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Judith Supine is 'Too Much for One Man'

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Bloated heads, severed limbs, plump and luscious lips; these are the fruits harvested from art, fashion, and porno magazines, carefully cut from their previous contexts and precisely reconfigured to reveal new ones that mock, shame, and cavort in glorious dayglow blasphemy out here in public. It's probably more than most men can handle but Judith Supine keeps slashing forward with a sideways smile.

Thoughtfully arranged and stained fluorescent hues, the pretty collage chaos that is Judith Supine pops monstrously from these new canvasses. As he preps in studio for his solo at Jonathan Levine Gallery in Manhattan this week, the somewhat anti-social and very admired Street Artist whose funhouse wheat-pastes twisted the sensibility of street art in the mid-2000s is now pouring a thick toxic gloss on what's happening these days. "It's really fucking boring. It just looks like shitty graphic design a lot of the time," he says with a flippant derision that he almost pulls off.

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Judith Supine. Detail. (photo © Jaime Rojo)

The new huge gallery slabs here piled in the messy former living room facing the street are covered in an inch of drying clear resin, ensconcing the portraits, freezing them in place for decades, if not centuries. Despite the lickable and alluring effect of this material when finished, these fumes could kill him before he's finished embalming the painted lips and bobbing heads. The last time he poured a batch of pieces like this he was preparing for a huge show in LA and the experience left him bleeding through his pores.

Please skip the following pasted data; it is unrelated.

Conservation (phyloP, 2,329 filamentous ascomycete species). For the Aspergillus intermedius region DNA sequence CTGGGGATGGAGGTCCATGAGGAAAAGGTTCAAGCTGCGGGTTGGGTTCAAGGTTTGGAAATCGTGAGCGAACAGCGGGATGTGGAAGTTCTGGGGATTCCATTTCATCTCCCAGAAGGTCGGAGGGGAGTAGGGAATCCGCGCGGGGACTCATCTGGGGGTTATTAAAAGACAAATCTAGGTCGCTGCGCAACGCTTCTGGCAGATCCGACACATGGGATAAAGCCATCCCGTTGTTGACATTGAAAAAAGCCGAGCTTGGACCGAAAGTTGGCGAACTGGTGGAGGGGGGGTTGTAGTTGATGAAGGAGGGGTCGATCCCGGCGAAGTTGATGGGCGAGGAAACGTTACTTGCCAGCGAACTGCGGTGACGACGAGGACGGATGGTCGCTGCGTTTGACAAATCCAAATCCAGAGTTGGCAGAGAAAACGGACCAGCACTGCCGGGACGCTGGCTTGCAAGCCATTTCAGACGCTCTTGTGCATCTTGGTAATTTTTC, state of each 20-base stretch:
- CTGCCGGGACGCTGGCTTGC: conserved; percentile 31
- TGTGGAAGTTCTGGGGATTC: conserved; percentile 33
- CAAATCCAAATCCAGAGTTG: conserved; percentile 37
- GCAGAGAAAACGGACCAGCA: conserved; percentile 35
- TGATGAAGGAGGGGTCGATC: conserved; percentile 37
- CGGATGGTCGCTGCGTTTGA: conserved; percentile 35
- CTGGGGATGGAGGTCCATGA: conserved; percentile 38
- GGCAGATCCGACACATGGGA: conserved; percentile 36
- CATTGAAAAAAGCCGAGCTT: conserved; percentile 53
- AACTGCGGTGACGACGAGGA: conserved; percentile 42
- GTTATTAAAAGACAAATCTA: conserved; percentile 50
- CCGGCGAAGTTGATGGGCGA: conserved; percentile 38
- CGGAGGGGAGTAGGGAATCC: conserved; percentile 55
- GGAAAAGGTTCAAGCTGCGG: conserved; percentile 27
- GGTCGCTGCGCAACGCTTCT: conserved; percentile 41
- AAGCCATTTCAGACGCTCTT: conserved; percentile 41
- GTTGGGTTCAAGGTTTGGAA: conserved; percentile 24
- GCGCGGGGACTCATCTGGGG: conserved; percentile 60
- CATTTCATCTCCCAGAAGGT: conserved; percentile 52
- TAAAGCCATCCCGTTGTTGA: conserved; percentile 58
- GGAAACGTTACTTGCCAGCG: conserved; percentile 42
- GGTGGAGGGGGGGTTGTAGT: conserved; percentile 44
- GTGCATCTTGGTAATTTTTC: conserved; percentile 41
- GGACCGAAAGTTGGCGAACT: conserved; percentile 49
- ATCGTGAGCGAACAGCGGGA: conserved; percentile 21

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Judith Supine. Detail. (photo © Jaime Rojo)

"I got really sick from it. It triggered an autoimmune disease and I was in and out of the hospital for three or four months. I got really sick from it...it made all my blood vessels explode but I kept using it and I was still doing drugs," he remembers aloud as we sit on folding chairs atop a silver coated Brooklyn roof in the sun. The rotten experience left him weak and feeling like a punched out headlight but he hasn't completely found a production solution and says it's slightly stressful as we talk in the open air on the roof while his studio is a cloud of fumes below us.

Brooklyn Street Art: So when you describe it, it sounds self-destructive.